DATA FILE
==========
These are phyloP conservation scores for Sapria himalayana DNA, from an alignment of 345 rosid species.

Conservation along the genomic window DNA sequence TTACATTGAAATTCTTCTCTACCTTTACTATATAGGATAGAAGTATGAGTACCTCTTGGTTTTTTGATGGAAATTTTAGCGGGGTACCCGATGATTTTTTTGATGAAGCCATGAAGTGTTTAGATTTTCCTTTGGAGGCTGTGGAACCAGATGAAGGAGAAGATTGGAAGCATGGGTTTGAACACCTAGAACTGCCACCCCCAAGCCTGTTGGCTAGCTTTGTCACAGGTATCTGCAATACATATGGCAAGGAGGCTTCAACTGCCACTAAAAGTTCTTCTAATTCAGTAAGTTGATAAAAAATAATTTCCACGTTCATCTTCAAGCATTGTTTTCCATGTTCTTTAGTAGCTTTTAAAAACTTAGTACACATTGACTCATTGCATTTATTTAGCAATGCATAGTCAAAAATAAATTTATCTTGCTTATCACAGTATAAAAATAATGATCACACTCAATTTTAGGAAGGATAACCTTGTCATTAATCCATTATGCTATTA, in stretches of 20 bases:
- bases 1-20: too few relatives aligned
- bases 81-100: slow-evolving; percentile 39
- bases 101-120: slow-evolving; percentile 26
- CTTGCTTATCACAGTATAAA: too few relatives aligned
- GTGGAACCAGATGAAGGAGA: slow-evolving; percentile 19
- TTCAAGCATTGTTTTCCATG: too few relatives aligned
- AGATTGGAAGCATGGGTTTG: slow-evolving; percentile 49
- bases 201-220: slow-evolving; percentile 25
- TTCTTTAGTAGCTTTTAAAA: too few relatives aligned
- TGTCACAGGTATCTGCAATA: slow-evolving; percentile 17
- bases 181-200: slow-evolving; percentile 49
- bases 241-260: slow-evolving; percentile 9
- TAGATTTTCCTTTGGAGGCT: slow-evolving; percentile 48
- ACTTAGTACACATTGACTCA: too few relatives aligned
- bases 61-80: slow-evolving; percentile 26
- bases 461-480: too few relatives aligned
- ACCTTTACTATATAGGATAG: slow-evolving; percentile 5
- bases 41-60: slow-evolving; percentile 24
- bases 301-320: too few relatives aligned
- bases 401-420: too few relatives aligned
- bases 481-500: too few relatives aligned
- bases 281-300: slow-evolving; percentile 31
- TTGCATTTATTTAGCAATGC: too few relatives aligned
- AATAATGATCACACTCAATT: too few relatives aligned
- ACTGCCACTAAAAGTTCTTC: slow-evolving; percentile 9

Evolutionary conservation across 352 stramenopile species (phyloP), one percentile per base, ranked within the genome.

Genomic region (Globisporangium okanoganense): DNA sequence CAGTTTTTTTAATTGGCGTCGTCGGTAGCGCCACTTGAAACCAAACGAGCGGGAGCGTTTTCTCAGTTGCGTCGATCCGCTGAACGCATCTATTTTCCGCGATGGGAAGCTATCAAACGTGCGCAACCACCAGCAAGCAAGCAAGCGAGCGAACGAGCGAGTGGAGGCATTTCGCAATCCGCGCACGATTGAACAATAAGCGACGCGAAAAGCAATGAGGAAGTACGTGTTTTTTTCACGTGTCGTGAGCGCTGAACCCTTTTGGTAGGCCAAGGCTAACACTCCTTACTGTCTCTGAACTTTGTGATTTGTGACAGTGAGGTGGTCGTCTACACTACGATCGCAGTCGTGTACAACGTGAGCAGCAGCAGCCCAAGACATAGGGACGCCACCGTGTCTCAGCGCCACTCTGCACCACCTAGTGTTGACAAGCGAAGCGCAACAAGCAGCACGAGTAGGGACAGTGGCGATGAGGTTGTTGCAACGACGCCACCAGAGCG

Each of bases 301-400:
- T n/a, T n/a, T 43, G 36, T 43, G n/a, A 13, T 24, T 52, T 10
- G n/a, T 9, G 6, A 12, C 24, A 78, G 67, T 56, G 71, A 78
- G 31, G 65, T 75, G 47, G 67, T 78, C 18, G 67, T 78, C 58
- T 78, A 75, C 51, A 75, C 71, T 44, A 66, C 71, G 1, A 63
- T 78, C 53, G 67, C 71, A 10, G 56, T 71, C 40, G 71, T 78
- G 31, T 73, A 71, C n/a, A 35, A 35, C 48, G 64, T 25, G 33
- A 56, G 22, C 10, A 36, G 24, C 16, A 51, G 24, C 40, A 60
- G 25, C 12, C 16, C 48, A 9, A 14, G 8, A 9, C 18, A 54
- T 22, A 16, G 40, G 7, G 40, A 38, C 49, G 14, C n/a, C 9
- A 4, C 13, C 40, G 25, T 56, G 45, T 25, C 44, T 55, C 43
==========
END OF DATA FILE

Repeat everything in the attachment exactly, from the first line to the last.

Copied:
These are phyloP conservation scores for Sapria himalayana DNA, from an alignment of 345 rosid species.

Conservation along the genomic window DNA sequence TTACATTGAAATTCTTCTCTACCTTTACTATATAGGATAGAAGTATGAGTACCTCTTGGTTTTTTGATGGAAATTTTAGCGGGGTACCCGATGATTTTTTTGATGAAGCCATGAAGTGTTTAGATTTTCCTTTGGAGGCTGTGGAACCAGATGAAGGAGAAGATTGGAAGCATGGGTTTGAACACCTAGAACTGCCACCCCCAAGCCTGTTGGCTAGCTTTGTCACAGGTATCTGCAATACATATGGCAAGGAGGCTTCAACTGCCACTAAAAGTTCTTCTAATTCAGTAAGTTGATAAAAAATAATTTCCACGTTCATCTTCAAGCATTGTTTTCCATGTTCTTTAGTAGCTTTTAAAAACTTAGTACACATTGACTCATTGCATTTATTTAGCAATGCATAGTCAAAAATAAATTTATCTTGCTTATCACAGTATAAAAATAATGATCACACTCAATTTTAGGAAGGATAACCTTGTCATTAATCCATTATGCTATTA, in stretches of 20 bases:
- bases 1-20: too few relatives aligned
- bases 81-100: slow-evolving; percentile 39
- bases 101-120: slow-evolving; percentile 26
- CTTGCTTATCACAGTATAAA: too few relatives aligned
- GTGGAACCAGATGAAGGAGA: slow-evolving; percentile 19
- TTCAAGCATTGTTTTCCATG: too few relatives aligned
- AGATTGGAAGCATGGGTTTG: slow-evolving; percentile 49
- bases 201-220: slow-evolving; percentile 25
- TTCTTTAGTAGCTTTTAAAA: too few relatives aligned
- TGTCACAGGTATCTGCAATA: slow-evolving; percentile 17
- bases 181-200: slow-evolving; percentile 49
- bases 241-260: slow-evolving; percentile 9
- TAGATTTTCCTTTGGAGGCT: slow-evolving; percentile 48
- ACTTAGTACACATTGACTCA: too few relatives aligned
- bases 61-80: slow-evolving; percentile 26
- bases 461-480: too few relatives aligned
- ACCTTTACTATATAGGATAG: slow-evolving; percentile 5
- bases 41-60: slow-evolving; percentile 24
- bases 301-320: too few relatives aligned
- bases 401-420: too few relatives aligned
- bases 481-500: too few relatives aligned
- bases 281-300: slow-evolving; percentile 31
- TTGCATTTATTTAGCAATGC: too few relatives aligned
- AATAATGATCACACTCAATT: too few relatives aligned
- ACTGCCACTAAAAGTTCTTC: slow-evolving; percentile 9

Evolutionary conservation across 352 stramenopile species (phyloP), one percentile per base, ranked within the genome.

Genomic region (Globisporangium okanoganense): DNA sequence CAGTTTTTTTAATTGGCGTCGTCGGTAGCGCCACTTGAAACCAAACGAGCGGGAGCGTTTTCTCAGTTGCGTCGATCCGCTGAACGCATCTATTTTCCGCGATGGGAAGCTATCAAACGTGCGCAACCACCAGCAAGCAAGCAAGCGAGCGAACGAGCGAGTGGAGGCATTTCGCAATCCGCGCACGATTGAACAATAAGCGACGCGAAAAGCAATGAGGAAGTACGTGTTTTTTTCACGTGTCGTGAGCGCTGAACCCTTTTGGTAGGCCAAGGCTAACACTCCTTACTGTCTCTGAACTTTGTGATTTGTGACAGTGAGGTGGTCGTCTACACTACGATCGCAGTCGTGTACAACGTGAGCAGCAGCAGCCCAAGACATAGGGACGCCACCGTGTCTCAGCGCCACTCTGCACCACCTAGTGTTGACAAGCGAAGCGCAACAAGCAGCACGAGTAGGGACAGTGGCGATGAGGTTGTTGCAACGACGCCACCAGAGCG

Each of bases 301-400:
- T n/a, T n/a, T 43, G 36, T 43, G n/a, A 13, T 24, T 52, T 10
- G n/a, T 9, G 6, A 12, C 24, A 78, G 67, T 56, G 71, A 78
- G 31, G 65, T 75, G 47, G 67, T 78, C 18, G 67, T 78, C 58
- T 78, A 75, C 51, A 75, C 71, T 44, A 66, C 71, G 1, A 63
- T 78, C 53, G 67, C 71, A 10, G 56, T 71, C 40, G 71, T 78
- G 31, T 73, A 71, C n/a, A 35, A 35, C 48, G 64, T 25, G 33
- A 56, G 22, C 10, A 36, G 24, C 16, A 51, G 24, C 40, A 60
- G 25, C 12, C 16, C 48, A 9, A 14, G 8, A 9, C 18, A 54
- T 22, A 16, G 40, G 7, G 40, A 38, C 49, G 14, C n/a, C 9
- A 4, C 13, C 40, G 25, T 56, G 45, T 25, C 44, T 55, C 43